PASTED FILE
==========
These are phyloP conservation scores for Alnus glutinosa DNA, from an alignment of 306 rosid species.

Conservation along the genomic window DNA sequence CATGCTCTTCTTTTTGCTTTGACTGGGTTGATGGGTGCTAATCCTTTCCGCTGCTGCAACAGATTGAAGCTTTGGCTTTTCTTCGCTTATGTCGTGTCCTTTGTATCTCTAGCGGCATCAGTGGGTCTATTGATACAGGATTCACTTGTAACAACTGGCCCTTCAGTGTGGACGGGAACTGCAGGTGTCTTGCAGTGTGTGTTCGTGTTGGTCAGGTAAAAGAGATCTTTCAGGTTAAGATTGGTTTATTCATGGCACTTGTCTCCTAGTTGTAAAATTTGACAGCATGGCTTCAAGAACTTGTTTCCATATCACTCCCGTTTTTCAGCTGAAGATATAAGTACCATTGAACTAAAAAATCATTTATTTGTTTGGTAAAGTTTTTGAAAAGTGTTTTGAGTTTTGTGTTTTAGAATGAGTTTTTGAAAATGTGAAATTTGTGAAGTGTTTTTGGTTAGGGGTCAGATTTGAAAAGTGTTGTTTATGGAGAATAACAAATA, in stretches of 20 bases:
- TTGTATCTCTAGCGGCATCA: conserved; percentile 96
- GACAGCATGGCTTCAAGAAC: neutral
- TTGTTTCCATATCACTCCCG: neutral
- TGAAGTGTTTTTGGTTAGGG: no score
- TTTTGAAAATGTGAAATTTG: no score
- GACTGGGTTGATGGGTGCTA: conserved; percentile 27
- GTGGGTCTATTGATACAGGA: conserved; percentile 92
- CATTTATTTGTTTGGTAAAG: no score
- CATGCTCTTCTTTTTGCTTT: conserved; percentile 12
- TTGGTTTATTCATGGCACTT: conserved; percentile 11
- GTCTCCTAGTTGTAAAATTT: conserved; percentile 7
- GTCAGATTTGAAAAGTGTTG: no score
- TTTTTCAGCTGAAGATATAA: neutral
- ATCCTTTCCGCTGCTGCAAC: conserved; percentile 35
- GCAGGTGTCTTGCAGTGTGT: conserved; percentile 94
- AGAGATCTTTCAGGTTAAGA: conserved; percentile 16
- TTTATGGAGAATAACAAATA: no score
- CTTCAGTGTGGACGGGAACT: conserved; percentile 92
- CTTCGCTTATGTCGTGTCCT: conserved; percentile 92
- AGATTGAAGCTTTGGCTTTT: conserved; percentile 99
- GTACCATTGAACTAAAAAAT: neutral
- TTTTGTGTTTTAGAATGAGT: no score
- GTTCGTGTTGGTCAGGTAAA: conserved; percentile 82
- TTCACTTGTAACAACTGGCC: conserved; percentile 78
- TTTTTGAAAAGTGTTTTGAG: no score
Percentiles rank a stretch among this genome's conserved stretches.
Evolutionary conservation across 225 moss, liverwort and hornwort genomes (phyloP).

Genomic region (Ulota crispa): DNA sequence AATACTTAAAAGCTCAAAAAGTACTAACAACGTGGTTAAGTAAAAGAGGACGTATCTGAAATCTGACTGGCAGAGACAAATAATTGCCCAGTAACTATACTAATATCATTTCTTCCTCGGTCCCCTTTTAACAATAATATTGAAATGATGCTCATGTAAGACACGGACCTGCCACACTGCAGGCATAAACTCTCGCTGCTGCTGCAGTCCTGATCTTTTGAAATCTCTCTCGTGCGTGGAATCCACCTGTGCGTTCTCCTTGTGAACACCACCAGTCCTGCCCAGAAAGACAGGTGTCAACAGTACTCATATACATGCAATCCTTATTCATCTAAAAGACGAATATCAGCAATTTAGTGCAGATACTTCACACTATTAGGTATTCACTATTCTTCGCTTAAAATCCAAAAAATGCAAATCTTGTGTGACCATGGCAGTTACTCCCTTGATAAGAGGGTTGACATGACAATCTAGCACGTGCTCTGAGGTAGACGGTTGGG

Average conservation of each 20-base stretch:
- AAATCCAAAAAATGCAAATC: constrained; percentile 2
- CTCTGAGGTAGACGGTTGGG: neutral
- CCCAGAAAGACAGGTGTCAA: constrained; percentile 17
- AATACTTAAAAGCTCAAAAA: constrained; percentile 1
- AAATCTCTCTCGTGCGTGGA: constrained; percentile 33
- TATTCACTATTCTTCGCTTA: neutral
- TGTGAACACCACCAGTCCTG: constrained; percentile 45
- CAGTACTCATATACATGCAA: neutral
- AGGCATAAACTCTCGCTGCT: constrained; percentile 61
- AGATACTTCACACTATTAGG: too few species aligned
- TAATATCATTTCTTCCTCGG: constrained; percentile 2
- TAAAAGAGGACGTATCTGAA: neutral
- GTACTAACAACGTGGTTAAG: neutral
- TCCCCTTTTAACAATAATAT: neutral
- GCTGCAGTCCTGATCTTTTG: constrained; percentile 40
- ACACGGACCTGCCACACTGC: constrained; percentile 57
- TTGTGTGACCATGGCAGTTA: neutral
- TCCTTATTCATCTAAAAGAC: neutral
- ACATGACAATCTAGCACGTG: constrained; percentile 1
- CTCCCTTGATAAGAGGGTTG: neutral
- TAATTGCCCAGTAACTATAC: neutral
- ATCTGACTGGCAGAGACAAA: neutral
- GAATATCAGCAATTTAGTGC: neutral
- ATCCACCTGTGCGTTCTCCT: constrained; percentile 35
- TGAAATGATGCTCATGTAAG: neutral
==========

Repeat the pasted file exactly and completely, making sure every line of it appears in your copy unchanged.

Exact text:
These are phyloP conservation scores for Alnus glutinosa DNA, from an alignment of 306 rosid species.

Conservation along the genomic window DNA sequence CATGCTCTTCTTTTTGCTTTGACTGGGTTGATGGGTGCTAATCCTTTCCGCTGCTGCAACAGATTGAAGCTTTGGCTTTTCTTCGCTTATGTCGTGTCCTTTGTATCTCTAGCGGCATCAGTGGGTCTATTGATACAGGATTCACTTGTAACAACTGGCCCTTCAGTGTGGACGGGAACTGCAGGTGTCTTGCAGTGTGTGTTCGTGTTGGTCAGGTAAAAGAGATCTTTCAGGTTAAGATTGGTTTATTCATGGCACTTGTCTCCTAGTTGTAAAATTTGACAGCATGGCTTCAAGAACTTGTTTCCATATCACTCCCGTTTTTCAGCTGAAGATATAAGTACCATTGAACTAAAAAATCATTTATTTGTTTGGTAAAGTTTTTGAAAAGTGTTTTGAGTTTTGTGTTTTAGAATGAGTTTTTGAAAATGTGAAATTTGTGAAGTGTTTTTGGTTAGGGGTCAGATTTGAAAAGTGTTGTTTATGGAGAATAACAAATA, in stretches of 20 bases:
- TTGTATCTCTAGCGGCATCA: conserved; percentile 96
- GACAGCATGGCTTCAAGAAC: neutral
- TTGTTTCCATATCACTCCCG: neutral
- TGAAGTGTTTTTGGTTAGGG: no score
- TTTTGAAAATGTGAAATTTG: no score
- GACTGGGTTGATGGGTGCTA: conserved; percentile 27
- GTGGGTCTATTGATACAGGA: conserved; percentile 92
- CATTTATTTGTTTGGTAAAG: no score
- CATGCTCTTCTTTTTGCTTT: conserved; percentile 12
- TTGGTTTATTCATGGCACTT: conserved; percentile 11
- GTCTCCTAGTTGTAAAATTT: conserved; percentile 7
- GTCAGATTTGAAAAGTGTTG: no score
- TTTTTCAGCTGAAGATATAA: neutral
- ATCCTTTCCGCTGCTGCAAC: conserved; percentile 35
- GCAGGTGTCTTGCAGTGTGT: conserved; percentile 94
- AGAGATCTTTCAGGTTAAGA: conserved; percentile 16
- TTTATGGAGAATAACAAATA: no score
- CTTCAGTGTGGACGGGAACT: conserved; percentile 92
- CTTCGCTTATGTCGTGTCCT: conserved; percentile 92
- AGATTGAAGCTTTGGCTTTT: conserved; percentile 99
- GTACCATTGAACTAAAAAAT: neutral
- TTTTGTGTTTTAGAATGAGT: no score
- GTTCGTGTTGGTCAGGTAAA: conserved; percentile 82
- TTCACTTGTAACAACTGGCC: conserved; percentile 78
- TTTTTGAAAAGTGTTTTGAG: no score
Percentiles rank a stretch among this genome's conserved stretches.
Evolutionary conservation across 225 moss, liverwort and hornwort genomes (phyloP).

Genomic region (Ulota crispa): DNA sequence AATACTTAAAAGCTCAAAAAGTACTAACAACGTGGTTAAGTAAAAGAGGACGTATCTGAAATCTGACTGGCAGAGACAAATAATTGCCCAGTAACTATACTAATATCATTTCTTCCTCGGTCCCCTTTTAACAATAATATTGAAATGATGCTCATGTAAGACACGGACCTGCCACACTGCAGGCATAAACTCTCGCTGCTGCTGCAGTCCTGATCTTTTGAAATCTCTCTCGTGCGTGGAATCCACCTGTGCGTTCTCCTTGTGAACACCACCAGTCCTGCCCAGAAAGACAGGTGTCAACAGTACTCATATACATGCAATCCTTATTCATCTAAAAGACGAATATCAGCAATTTAGTGCAGATACTTCACACTATTAGGTATTCACTATTCTTCGCTTAAAATCCAAAAAATGCAAATCTTGTGTGACCATGGCAGTTACTCCCTTGATAAGAGGGTTGACATGACAATCTAGCACGTGCTCTGAGGTAGACGGTTGGG

Average conservation of each 20-base stretch:
- AAATCCAAAAAATGCAAATC: constrained; percentile 2
- CTCTGAGGTAGACGGTTGGG: neutral
- CCCAGAAAGACAGGTGTCAA: constrained; percentile 17
- AATACTTAAAAGCTCAAAAA: constrained; percentile 1
- AAATCTCTCTCGTGCGTGGA: constrained; percentile 33
- TATTCACTATTCTTCGCTTA: neutral
- TGTGAACACCACCAGTCCTG: constrained; percentile 45
- CAGTACTCATATACATGCAA: neutral
- AGGCATAAACTCTCGCTGCT: constrained; percentile 61
- AGATACTTCACACTATTAGG: too few species aligned
- TAATATCATTTCTTCCTCGG: constrained; percentile 2
- TAAAAGAGGACGTATCTGAA: neutral
- GTACTAACAACGTGGTTAAG: neutral
- TCCCCTTTTAACAATAATAT: neutral
- GCTGCAGTCCTGATCTTTTG: constrained; percentile 40
- ACACGGACCTGCCACACTGC: constrained; percentile 57
- TTGTGTGACCATGGCAGTTA: neutral
- TCCTTATTCATCTAAAAGAC: neutral
- ACATGACAATCTAGCACGTG: constrained; percentile 1
- CTCCCTTGATAAGAGGGTTG: neutral
- TAATTGCCCAGTAACTATAC: neutral
- ATCTGACTGGCAGAGACAAA: neutral
- GAATATCAGCAATTTAGTGC: neutral
- ATCCACCTGTGCGTTCTCCT: constrained; percentile 35
- TGAAATGATGCTCATGTAAG: neutral